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The following three simple steps are your key to getting very organized and taking control of your business.

Step #1: Break-down your business into departments.

Departments serve one function: They categorize related processes so they can be managed efficiently and effectively. Every organization, regardless of size or stage of development, needs to categorize roles into departments. It is a prerequisite to creating a scaleable operating structure and delegating your responsibilities, responsibly.

Typical departments include: Accounting, Sales, Marketing, Human Resources, Research and Development, Operations, and Customer Relations.

Step #2: Break-down each department into job-roles.

A job-role represents one self-contained process that can be easily documented and delegated.

If you feel a role is too complex to be documented break it down into a series of manageable sub-processes.

Follow the department’s workflow to be sure you account for every role.

Step #3: Assign one "expert" employee to document the best-practices associated with each job-role.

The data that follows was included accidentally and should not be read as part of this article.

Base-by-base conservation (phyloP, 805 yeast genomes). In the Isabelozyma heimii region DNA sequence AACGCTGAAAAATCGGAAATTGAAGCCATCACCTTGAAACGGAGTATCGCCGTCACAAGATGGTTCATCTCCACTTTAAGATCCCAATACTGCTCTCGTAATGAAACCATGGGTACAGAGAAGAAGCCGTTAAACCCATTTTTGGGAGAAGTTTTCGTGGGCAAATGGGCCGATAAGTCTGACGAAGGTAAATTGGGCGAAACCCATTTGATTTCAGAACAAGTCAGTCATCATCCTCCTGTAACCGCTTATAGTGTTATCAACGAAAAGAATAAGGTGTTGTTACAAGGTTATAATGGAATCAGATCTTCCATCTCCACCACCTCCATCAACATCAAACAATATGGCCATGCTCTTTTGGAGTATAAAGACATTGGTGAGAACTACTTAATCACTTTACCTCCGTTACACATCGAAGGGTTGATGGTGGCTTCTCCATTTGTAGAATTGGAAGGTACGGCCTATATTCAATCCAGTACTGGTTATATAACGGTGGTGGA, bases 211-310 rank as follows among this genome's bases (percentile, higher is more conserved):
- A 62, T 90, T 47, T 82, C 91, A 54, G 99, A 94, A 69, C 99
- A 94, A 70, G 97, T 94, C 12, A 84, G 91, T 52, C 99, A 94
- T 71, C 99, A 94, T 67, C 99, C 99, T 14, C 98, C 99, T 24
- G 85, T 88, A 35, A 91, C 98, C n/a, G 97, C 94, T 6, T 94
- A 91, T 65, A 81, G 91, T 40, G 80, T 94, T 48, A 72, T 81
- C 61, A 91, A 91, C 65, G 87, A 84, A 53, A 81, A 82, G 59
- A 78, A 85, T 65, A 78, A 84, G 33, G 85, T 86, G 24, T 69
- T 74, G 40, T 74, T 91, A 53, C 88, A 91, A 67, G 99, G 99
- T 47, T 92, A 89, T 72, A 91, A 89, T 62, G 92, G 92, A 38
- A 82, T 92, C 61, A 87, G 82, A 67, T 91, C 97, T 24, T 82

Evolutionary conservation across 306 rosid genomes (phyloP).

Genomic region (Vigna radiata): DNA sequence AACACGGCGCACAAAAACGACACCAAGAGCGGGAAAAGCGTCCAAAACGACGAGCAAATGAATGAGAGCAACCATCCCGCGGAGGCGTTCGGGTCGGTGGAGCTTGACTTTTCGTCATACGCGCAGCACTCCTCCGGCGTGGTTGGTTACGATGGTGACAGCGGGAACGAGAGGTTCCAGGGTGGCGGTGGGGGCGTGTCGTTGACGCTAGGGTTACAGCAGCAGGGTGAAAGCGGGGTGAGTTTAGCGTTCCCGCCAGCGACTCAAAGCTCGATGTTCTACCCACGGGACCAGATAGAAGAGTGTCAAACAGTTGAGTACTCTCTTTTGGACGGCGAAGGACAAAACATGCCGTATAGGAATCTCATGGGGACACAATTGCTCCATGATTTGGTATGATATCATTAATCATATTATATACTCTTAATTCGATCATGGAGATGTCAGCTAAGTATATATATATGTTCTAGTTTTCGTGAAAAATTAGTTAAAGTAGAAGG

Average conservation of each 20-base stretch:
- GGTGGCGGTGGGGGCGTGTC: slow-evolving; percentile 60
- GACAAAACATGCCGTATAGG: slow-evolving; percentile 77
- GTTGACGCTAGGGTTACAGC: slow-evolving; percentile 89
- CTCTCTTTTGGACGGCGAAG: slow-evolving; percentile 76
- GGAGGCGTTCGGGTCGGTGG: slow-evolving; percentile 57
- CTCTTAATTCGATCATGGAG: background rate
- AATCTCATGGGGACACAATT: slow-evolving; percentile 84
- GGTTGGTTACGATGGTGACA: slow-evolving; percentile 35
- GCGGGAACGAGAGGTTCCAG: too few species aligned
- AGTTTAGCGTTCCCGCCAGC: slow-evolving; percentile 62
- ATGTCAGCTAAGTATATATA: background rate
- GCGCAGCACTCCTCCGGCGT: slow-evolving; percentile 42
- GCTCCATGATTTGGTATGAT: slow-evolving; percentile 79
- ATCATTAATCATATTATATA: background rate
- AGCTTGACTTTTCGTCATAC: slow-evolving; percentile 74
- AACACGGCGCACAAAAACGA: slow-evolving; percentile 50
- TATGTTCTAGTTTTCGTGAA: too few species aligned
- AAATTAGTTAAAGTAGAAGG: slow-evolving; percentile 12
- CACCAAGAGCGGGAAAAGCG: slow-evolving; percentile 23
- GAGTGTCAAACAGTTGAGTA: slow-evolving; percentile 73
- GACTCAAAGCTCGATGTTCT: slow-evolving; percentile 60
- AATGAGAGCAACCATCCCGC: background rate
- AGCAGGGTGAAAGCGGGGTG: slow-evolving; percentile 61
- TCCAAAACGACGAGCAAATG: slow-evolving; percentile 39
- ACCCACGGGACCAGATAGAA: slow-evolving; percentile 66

Your "expert" is the one employee who knows the job-role best. Instruct your resident "expert" to create a step-by-step procedure list and a training document. The goal is to document the process so precisely that a new recruit could easily perform the role with little direct training or oversight. (In practice your training plan should always include adequate support and oversight. I am only suggesting that you set a high standard for the quality and effectiveness of your role’s documentation.)

benefits, Benefits, BENEFITS!

Once you complete the above three steps you will have a well-documented operational framework that is flexible, resilient and scaleable.

· Your employees will be freed from their "job-traps" and will be easily promotable.
· Your organization will be less dependent on key-staff who can quit with a moments notice.
· Your business will be able to grow quickly without sacrificing quality or service levels.

If you have any questions, please write a comment.

Mike Kramer

The Fast Company Innovation Festival